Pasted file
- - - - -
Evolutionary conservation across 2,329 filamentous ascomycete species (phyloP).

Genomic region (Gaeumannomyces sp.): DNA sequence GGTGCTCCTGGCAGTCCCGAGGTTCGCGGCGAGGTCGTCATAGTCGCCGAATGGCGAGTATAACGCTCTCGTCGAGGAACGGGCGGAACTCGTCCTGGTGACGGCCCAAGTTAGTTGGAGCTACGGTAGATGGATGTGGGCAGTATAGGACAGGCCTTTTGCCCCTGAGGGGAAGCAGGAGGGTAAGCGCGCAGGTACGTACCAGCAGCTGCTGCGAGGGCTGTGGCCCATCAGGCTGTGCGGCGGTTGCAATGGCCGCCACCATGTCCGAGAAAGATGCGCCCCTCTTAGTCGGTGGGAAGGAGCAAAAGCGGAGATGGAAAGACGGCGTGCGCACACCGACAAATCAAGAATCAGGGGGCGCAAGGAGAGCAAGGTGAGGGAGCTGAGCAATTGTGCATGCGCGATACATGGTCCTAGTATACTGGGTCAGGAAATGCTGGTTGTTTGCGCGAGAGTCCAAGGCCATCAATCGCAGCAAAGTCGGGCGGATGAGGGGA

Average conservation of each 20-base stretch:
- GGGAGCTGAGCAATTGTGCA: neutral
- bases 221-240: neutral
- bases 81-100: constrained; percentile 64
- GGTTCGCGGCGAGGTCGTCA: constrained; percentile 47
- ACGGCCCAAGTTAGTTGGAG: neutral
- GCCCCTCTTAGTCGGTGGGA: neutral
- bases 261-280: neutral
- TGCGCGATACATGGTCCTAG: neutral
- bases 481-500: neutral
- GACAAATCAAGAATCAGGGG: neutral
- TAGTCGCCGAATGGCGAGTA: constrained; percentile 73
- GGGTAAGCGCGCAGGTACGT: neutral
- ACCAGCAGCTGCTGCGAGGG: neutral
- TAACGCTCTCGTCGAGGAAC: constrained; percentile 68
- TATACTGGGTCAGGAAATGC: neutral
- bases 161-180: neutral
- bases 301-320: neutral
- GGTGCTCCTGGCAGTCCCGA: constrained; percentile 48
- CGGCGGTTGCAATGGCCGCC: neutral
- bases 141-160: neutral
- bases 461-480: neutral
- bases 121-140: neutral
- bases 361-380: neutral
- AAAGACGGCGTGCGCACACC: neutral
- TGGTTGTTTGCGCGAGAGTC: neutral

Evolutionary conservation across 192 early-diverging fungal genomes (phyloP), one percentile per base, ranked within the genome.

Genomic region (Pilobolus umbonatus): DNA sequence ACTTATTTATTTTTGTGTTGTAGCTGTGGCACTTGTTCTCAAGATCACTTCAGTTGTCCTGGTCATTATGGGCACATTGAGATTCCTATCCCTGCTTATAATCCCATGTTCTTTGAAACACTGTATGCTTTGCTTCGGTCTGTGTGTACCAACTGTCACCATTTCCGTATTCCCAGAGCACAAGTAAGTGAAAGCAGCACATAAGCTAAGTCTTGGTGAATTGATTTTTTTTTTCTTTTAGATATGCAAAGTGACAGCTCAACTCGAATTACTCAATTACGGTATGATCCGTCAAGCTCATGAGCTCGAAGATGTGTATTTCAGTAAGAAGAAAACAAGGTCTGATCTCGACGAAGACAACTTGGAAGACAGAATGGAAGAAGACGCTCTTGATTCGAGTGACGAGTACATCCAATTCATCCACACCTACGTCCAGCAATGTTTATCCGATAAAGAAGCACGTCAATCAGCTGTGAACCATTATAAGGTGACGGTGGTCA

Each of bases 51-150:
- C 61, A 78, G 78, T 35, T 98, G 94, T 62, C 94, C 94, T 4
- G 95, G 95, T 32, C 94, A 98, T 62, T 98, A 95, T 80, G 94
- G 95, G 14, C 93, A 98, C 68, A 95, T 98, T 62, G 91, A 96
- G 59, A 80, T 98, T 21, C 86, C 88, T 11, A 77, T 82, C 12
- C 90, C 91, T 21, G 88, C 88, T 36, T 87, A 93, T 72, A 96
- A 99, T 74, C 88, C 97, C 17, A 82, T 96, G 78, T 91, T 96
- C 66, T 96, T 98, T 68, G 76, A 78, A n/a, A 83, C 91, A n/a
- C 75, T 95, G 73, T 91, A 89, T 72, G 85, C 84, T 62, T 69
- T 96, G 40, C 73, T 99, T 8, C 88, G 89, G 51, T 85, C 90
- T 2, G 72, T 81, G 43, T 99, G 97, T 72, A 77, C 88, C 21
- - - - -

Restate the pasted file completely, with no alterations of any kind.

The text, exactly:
Evolutionary conservation across 2,329 filamentous ascomycete species (phyloP).

Genomic region (Gaeumannomyces sp.): DNA sequence GGTGCTCCTGGCAGTCCCGAGGTTCGCGGCGAGGTCGTCATAGTCGCCGAATGGCGAGTATAACGCTCTCGTCGAGGAACGGGCGGAACTCGTCCTGGTGACGGCCCAAGTTAGTTGGAGCTACGGTAGATGGATGTGGGCAGTATAGGACAGGCCTTTTGCCCCTGAGGGGAAGCAGGAGGGTAAGCGCGCAGGTACGTACCAGCAGCTGCTGCGAGGGCTGTGGCCCATCAGGCTGTGCGGCGGTTGCAATGGCCGCCACCATGTCCGAGAAAGATGCGCCCCTCTTAGTCGGTGGGAAGGAGCAAAAGCGGAGATGGAAAGACGGCGTGCGCACACCGACAAATCAAGAATCAGGGGGCGCAAGGAGAGCAAGGTGAGGGAGCTGAGCAATTGTGCATGCGCGATACATGGTCCTAGTATACTGGGTCAGGAAATGCTGGTTGTTTGCGCGAGAGTCCAAGGCCATCAATCGCAGCAAAGTCGGGCGGATGAGGGGA

Average conservation of each 20-base stretch:
- GGGAGCTGAGCAATTGTGCA: neutral
- bases 221-240: neutral
- bases 81-100: constrained; percentile 64
- GGTTCGCGGCGAGGTCGTCA: constrained; percentile 47
- ACGGCCCAAGTTAGTTGGAG: neutral
- GCCCCTCTTAGTCGGTGGGA: neutral
- bases 261-280: neutral
- TGCGCGATACATGGTCCTAG: neutral
- bases 481-500: neutral
- GACAAATCAAGAATCAGGGG: neutral
- TAGTCGCCGAATGGCGAGTA: constrained; percentile 73
- GGGTAAGCGCGCAGGTACGT: neutral
- ACCAGCAGCTGCTGCGAGGG: neutral
- TAACGCTCTCGTCGAGGAAC: constrained; percentile 68
- TATACTGGGTCAGGAAATGC: neutral
- bases 161-180: neutral
- bases 301-320: neutral
- GGTGCTCCTGGCAGTCCCGA: constrained; percentile 48
- CGGCGGTTGCAATGGCCGCC: neutral
- bases 141-160: neutral
- bases 461-480: neutral
- bases 121-140: neutral
- bases 361-380: neutral
- AAAGACGGCGTGCGCACACC: neutral
- TGGTTGTTTGCGCGAGAGTC: neutral

Evolutionary conservation across 192 early-diverging fungal genomes (phyloP), one percentile per base, ranked within the genome.

Genomic region (Pilobolus umbonatus): DNA sequence ACTTATTTATTTTTGTGTTGTAGCTGTGGCACTTGTTCTCAAGATCACTTCAGTTGTCCTGGTCATTATGGGCACATTGAGATTCCTATCCCTGCTTATAATCCCATGTTCTTTGAAACACTGTATGCTTTGCTTCGGTCTGTGTGTACCAACTGTCACCATTTCCGTATTCCCAGAGCACAAGTAAGTGAAAGCAGCACATAAGCTAAGTCTTGGTGAATTGATTTTTTTTTTCTTTTAGATATGCAAAGTGACAGCTCAACTCGAATTACTCAATTACGGTATGATCCGTCAAGCTCATGAGCTCGAAGATGTGTATTTCAGTAAGAAGAAAACAAGGTCTGATCTCGACGAAGACAACTTGGAAGACAGAATGGAAGAAGACGCTCTTGATTCGAGTGACGAGTACATCCAATTCATCCACACCTACGTCCAGCAATGTTTATCCGATAAAGAAGCACGTCAATCAGCTGTGAACCATTATAAGGTGACGGTGGTCA

Each of bases 51-150:
- C 61, A 78, G 78, T 35, T 98, G 94, T 62, C 94, C 94, T 4
- G 95, G 95, T 32, C 94, A 98, T 62, T 98, A 95, T 80, G 94
- G 95, G 14, C 93, A 98, C 68, A 95, T 98, T 62, G 91, A 96
- G 59, A 80, T 98, T 21, C 86, C 88, T 11, A 77, T 82, C 12
- C 90, C 91, T 21, G 88, C 88, T 36, T 87, A 93, T 72, A 96
- A 99, T 74, C 88, C 97, C 17, A 82, T 96, G 78, T 91, T 96
- C 66, T 96, T 98, T 68, G 76, A 78, A n/a, A 83, C 91, A n/a
- C 75, T 95, G 73, T 91, A 89, T 72, G 85, C 84, T 62, T 69
- T 96, G 40, C 73, T 99, T 8, C 88, G 89, G 51, T 85, C 90
- T 2, G 72, T 81, G 43, T 99, G 97, T 72, A 77, C 88, C 21